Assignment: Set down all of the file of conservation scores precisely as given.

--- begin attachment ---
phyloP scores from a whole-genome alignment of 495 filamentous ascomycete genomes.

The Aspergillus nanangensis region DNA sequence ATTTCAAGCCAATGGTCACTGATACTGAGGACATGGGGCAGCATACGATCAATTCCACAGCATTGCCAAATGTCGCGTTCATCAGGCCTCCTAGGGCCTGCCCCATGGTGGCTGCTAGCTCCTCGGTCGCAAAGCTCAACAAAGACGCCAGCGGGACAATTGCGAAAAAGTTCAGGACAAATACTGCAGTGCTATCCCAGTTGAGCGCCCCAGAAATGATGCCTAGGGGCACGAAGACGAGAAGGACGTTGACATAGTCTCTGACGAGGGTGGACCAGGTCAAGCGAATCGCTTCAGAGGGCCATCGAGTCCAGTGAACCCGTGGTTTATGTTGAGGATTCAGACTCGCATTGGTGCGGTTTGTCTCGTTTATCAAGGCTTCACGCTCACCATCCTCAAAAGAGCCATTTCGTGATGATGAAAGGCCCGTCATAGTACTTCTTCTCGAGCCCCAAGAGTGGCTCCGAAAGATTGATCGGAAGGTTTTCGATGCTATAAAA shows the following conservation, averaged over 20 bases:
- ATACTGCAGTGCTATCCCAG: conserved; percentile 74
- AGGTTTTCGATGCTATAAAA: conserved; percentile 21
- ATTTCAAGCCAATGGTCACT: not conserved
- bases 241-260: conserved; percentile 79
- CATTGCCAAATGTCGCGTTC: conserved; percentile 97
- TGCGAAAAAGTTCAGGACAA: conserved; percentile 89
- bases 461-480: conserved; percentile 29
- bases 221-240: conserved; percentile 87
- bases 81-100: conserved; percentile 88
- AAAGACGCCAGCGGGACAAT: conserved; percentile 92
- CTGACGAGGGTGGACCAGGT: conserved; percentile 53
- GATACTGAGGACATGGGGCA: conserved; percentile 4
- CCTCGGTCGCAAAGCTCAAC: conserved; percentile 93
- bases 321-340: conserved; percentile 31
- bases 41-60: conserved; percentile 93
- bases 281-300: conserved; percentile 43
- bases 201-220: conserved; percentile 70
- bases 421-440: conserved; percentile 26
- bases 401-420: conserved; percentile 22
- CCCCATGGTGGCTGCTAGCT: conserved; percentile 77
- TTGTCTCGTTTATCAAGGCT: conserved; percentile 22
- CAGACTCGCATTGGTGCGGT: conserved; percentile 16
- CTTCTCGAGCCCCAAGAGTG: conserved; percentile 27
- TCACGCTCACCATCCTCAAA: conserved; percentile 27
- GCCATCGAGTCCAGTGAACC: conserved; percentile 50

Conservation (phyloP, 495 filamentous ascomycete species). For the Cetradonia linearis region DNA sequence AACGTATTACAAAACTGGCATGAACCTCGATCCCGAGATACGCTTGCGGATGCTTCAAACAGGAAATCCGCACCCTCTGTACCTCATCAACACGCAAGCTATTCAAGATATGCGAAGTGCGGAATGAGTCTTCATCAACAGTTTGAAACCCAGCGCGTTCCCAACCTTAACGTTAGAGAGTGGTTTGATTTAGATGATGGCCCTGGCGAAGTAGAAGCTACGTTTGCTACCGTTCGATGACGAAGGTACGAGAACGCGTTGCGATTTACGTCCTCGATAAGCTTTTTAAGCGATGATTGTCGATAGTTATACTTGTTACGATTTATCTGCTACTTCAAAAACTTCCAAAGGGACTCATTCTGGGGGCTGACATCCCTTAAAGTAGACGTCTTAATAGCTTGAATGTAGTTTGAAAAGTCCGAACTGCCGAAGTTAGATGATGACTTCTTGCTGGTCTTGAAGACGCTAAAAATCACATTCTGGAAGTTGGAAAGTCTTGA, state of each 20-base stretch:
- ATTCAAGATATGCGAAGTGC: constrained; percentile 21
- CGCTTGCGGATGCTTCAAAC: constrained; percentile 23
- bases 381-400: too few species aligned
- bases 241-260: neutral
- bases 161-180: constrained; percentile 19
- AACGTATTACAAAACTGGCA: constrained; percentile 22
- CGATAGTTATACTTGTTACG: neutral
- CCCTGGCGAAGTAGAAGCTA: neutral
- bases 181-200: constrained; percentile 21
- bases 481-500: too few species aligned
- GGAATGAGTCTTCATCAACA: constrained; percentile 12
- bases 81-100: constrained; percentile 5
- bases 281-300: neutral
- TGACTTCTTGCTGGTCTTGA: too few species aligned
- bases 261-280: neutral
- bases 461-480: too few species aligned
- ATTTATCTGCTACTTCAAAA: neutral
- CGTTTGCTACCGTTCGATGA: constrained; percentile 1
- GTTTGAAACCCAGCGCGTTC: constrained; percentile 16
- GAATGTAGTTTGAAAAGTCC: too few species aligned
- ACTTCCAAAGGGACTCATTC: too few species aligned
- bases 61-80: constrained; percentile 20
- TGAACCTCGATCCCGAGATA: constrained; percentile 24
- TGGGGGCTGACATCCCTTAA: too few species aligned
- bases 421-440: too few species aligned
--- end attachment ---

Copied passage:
phyloP scores from a whole-genome alignment of 495 filamentous ascomycete genomes.

The Aspergillus nanangensis region DNA sequence ATTTCAAGCCAATGGTCACTGATACTGAGGACATGGGGCAGCATACGATCAATTCCACAGCATTGCCAAATGTCGCGTTCATCAGGCCTCCTAGGGCCTGCCCCATGGTGGCTGCTAGCTCCTCGGTCGCAAAGCTCAACAAAGACGCCAGCGGGACAATTGCGAAAAAGTTCAGGACAAATACTGCAGTGCTATCCCAGTTGAGCGCCCCAGAAATGATGCCTAGGGGCACGAAGACGAGAAGGACGTTGACATAGTCTCTGACGAGGGTGGACCAGGTCAAGCGAATCGCTTCAGAGGGCCATCGAGTCCAGTGAACCCGTGGTTTATGTTGAGGATTCAGACTCGCATTGGTGCGGTTTGTCTCGTTTATCAAGGCTTCACGCTCACCATCCTCAAAAGAGCCATTTCGTGATGATGAAAGGCCCGTCATAGTACTTCTTCTCGAGCCCCAAGAGTGGCTCCGAAAGATTGATCGGAAGGTTTTCGATGCTATAAAA shows the following conservation, averaged over 20 bases:
- ATACTGCAGTGCTATCCCAG: conserved; percentile 74
- AGGTTTTCGATGCTATAAAA: conserved; percentile 21
- ATTTCAAGCCAATGGTCACT: not conserved
- bases 241-260: conserved; percentile 79
- CATTGCCAAATGTCGCGTTC: conserved; percentile 97
- TGCGAAAAAGTTCAGGACAA: conserved; percentile 89
- bases 461-480: conserved; percentile 29
- bases 221-240: conserved; percentile 87
- bases 81-100: conserved; percentile 88
- AAAGACGCCAGCGGGACAAT: conserved; percentile 92
- CTGACGAGGGTGGACCAGGT: conserved; percentile 53
- GATACTGAGGACATGGGGCA: conserved; percentile 4
- CCTCGGTCGCAAAGCTCAAC: conserved; percentile 93
- bases 321-340: conserved; percentile 31
- bases 41-60: conserved; percentile 93
- bases 281-300: conserved; percentile 43
- bases 201-220: conserved; percentile 70
- bases 421-440: conserved; percentile 26
- bases 401-420: conserved; percentile 22
- CCCCATGGTGGCTGCTAGCT: conserved; percentile 77
- TTGTCTCGTTTATCAAGGCT: conserved; percentile 22
- CAGACTCGCATTGGTGCGGT: conserved; percentile 16
- CTTCTCGAGCCCCAAGAGTG: conserved; percentile 27
- TCACGCTCACCATCCTCAAA: conserved; percentile 27
- GCCATCGAGTCCAGTGAACC: conserved; percentile 50

Conservation (phyloP, 495 filamentous ascomycete species). For the Cetradonia linearis region DNA sequence AACGTATTACAAAACTGGCATGAACCTCGATCCCGAGATACGCTTGCGGATGCTTCAAACAGGAAATCCGCACCCTCTGTACCTCATCAACACGCAAGCTATTCAAGATATGCGAAGTGCGGAATGAGTCTTCATCAACAGTTTGAAACCCAGCGCGTTCCCAACCTTAACGTTAGAGAGTGGTTTGATTTAGATGATGGCCCTGGCGAAGTAGAAGCTACGTTTGCTACCGTTCGATGACGAAGGTACGAGAACGCGTTGCGATTTACGTCCTCGATAAGCTTTTTAAGCGATGATTGTCGATAGTTATACTTGTTACGATTTATCTGCTACTTCAAAAACTTCCAAAGGGACTCATTCTGGGGGCTGACATCCCTTAAAGTAGACGTCTTAATAGCTTGAATGTAGTTTGAAAAGTCCGAACTGCCGAAGTTAGATGATGACTTCTTGCTGGTCTTGAAGACGCTAAAAATCACATTCTGGAAGTTGGAAAGTCTTGA, state of each 20-base stretch:
- ATTCAAGATATGCGAAGTGC: constrained; percentile 21
- CGCTTGCGGATGCTTCAAAC: constrained; percentile 23
- bases 381-400: too few species aligned
- bases 241-260: neutral
- bases 161-180: constrained; percentile 19
- AACGTATTACAAAACTGGCA: constrained; percentile 22
- CGATAGTTATACTTGTTACG: neutral
- CCCTGGCGAAGTAGAAGCTA: neutral
- bases 181-200: constrained; percentile 21
- bases 481-500: too few species aligned
- GGAATGAGTCTTCATCAACA: constrained; percentile 12
- bases 81-100: constrained; percentile 5
- bases 281-300: neutral
- TGACTTCTTGCTGGTCTTGA: too few species aligned
- bases 261-280: neutral
- bases 461-480: too few species aligned
- ATTTATCTGCTACTTCAAAA: neutral
- CGTTTGCTACCGTTCGATGA: constrained; percentile 1
- GTTTGAAACCCAGCGCGTTC: constrained; percentile 16
- GAATGTAGTTTGAAAAGTCC: too few species aligned
- ACTTCCAAAGGGACTCATTC: too few species aligned
- bases 61-80: constrained; percentile 20
- TGAACCTCGATCCCGAGATA: constrained; percentile 24
- TGGGGGCTGACATCCCTTAA: too few species aligned
- bases 421-440: too few species aligned